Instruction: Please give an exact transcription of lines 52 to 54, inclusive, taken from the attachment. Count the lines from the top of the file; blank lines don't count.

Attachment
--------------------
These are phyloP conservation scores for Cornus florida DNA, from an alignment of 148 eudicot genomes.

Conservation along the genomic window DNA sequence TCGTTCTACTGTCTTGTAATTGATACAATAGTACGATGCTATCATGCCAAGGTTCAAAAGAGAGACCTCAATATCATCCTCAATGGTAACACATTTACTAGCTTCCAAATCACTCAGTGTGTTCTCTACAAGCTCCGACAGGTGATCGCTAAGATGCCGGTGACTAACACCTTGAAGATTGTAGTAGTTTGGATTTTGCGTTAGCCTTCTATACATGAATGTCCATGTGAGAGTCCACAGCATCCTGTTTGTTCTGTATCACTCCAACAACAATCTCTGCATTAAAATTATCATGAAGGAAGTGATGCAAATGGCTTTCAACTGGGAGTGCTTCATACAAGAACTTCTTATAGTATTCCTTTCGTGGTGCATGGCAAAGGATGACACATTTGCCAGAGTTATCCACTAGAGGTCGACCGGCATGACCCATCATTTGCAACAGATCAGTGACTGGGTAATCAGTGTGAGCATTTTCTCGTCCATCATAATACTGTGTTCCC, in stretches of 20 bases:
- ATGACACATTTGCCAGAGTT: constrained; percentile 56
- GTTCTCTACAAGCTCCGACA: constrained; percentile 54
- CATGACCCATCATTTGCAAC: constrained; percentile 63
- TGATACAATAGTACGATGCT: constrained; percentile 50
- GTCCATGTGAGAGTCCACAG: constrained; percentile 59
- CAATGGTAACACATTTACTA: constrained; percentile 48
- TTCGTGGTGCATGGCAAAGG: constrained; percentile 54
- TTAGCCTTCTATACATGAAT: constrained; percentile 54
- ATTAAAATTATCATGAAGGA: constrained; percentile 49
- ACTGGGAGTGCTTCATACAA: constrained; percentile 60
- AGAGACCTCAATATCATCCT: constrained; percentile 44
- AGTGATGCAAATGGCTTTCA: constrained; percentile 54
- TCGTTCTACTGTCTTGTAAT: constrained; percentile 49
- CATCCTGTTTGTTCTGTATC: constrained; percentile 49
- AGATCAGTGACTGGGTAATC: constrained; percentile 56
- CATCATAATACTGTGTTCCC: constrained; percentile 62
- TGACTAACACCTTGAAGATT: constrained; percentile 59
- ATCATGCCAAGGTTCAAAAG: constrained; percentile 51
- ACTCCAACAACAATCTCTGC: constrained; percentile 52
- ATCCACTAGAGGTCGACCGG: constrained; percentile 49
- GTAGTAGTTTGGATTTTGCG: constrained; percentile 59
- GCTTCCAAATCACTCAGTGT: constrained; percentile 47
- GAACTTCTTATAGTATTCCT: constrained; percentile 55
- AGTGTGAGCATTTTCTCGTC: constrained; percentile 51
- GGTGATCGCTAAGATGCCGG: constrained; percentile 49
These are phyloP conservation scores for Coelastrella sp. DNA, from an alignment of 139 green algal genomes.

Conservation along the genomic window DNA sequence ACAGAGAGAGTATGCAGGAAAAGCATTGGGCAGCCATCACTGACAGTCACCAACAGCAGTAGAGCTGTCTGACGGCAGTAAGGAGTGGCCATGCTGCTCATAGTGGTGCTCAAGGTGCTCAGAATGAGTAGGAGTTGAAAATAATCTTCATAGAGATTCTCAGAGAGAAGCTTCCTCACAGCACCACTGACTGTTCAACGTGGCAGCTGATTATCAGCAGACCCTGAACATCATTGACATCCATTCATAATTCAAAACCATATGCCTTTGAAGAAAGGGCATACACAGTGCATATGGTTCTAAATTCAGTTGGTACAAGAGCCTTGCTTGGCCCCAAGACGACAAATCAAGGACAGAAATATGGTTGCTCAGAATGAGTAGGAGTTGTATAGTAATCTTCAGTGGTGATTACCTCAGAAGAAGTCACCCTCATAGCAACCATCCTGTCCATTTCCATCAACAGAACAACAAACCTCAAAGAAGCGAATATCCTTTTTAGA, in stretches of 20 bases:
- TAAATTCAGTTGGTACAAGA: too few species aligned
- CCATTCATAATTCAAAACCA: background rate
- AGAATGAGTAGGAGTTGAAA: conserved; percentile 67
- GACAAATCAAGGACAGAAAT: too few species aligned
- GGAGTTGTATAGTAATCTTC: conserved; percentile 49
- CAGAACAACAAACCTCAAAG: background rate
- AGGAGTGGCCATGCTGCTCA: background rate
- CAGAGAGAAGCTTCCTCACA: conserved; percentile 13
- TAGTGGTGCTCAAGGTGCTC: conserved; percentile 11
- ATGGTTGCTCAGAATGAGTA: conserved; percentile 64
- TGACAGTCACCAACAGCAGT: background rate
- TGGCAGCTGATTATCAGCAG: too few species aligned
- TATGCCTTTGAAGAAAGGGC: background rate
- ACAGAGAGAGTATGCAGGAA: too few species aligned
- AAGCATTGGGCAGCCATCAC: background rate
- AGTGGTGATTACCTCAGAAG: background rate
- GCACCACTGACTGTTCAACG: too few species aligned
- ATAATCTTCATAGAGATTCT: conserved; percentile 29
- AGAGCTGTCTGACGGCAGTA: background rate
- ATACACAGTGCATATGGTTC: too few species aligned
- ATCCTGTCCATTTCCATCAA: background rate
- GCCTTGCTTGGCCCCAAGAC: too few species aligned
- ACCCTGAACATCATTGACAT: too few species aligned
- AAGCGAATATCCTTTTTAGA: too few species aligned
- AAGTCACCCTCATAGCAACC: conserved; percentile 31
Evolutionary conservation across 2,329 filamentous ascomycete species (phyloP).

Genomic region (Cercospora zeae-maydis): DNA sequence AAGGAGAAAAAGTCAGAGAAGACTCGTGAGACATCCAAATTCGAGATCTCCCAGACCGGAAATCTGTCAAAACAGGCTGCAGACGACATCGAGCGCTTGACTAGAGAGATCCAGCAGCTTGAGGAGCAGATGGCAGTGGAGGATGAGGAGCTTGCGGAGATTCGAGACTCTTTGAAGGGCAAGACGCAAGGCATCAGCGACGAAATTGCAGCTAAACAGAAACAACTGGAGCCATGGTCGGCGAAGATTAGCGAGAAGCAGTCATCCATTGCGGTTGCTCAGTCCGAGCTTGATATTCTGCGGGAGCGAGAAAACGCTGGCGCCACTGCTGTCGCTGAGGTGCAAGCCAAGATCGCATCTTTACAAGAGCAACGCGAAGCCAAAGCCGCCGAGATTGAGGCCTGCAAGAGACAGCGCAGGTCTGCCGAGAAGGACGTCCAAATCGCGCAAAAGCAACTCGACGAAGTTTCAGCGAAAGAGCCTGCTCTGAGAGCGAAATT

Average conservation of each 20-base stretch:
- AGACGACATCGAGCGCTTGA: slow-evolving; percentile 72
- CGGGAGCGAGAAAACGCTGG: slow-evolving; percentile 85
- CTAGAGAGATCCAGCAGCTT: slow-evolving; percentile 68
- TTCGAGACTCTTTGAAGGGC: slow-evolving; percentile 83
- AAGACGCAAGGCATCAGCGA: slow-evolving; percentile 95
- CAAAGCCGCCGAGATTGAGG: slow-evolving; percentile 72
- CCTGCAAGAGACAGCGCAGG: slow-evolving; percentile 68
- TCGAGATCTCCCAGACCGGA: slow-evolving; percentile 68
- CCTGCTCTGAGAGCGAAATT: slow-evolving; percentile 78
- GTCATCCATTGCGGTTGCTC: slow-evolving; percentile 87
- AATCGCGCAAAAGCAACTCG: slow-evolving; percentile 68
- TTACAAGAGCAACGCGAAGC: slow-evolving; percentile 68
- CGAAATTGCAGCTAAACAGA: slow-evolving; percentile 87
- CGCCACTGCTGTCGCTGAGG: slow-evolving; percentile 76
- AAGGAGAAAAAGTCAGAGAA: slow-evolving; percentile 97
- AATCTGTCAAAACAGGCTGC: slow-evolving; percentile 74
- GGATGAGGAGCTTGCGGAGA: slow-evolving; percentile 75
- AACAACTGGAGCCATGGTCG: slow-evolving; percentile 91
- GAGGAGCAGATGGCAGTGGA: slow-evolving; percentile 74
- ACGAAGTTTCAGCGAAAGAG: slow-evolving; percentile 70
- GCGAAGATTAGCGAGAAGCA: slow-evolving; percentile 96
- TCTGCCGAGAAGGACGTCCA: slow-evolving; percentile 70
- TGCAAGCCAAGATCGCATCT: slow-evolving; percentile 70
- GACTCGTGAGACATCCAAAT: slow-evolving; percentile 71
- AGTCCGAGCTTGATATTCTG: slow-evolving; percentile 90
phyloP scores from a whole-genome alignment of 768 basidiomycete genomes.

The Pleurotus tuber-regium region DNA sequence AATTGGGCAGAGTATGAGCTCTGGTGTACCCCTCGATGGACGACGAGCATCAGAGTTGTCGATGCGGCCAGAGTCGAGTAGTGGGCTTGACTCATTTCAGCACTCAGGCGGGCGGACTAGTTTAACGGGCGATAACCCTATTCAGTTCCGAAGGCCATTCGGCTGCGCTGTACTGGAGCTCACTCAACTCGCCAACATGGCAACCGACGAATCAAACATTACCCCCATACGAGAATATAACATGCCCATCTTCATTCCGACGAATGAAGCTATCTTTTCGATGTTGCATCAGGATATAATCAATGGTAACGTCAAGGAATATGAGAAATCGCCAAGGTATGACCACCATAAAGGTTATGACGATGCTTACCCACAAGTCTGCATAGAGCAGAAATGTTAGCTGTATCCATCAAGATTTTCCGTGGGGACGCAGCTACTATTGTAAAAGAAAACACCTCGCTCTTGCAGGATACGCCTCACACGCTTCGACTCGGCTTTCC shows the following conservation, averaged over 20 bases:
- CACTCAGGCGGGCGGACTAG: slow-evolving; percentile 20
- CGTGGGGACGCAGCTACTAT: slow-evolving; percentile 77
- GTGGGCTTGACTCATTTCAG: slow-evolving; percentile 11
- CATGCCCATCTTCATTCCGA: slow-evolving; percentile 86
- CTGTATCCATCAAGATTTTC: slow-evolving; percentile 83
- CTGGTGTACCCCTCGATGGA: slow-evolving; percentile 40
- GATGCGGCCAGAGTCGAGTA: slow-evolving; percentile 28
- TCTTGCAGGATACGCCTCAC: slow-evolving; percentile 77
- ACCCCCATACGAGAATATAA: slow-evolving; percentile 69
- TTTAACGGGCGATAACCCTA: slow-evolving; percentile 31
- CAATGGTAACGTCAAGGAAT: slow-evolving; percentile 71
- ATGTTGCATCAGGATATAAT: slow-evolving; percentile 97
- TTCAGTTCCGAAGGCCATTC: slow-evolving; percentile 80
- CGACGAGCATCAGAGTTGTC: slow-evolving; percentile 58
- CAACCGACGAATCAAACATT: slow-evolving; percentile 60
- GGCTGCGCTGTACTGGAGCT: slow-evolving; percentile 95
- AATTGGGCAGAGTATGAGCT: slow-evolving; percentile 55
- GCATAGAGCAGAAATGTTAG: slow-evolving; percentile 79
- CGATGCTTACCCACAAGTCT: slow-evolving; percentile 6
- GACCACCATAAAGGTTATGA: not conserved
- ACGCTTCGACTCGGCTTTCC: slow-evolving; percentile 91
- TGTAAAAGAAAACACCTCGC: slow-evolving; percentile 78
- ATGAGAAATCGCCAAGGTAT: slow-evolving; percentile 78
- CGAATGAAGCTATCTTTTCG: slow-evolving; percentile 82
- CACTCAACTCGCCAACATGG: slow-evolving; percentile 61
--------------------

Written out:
- ACCCTGAACATCATTGACAT: too few species aligned
- AAGCGAATATCCTTTTTAGA: too few species aligned
- AAGTCACCCTCATAGCAACC: conserved; percentile 31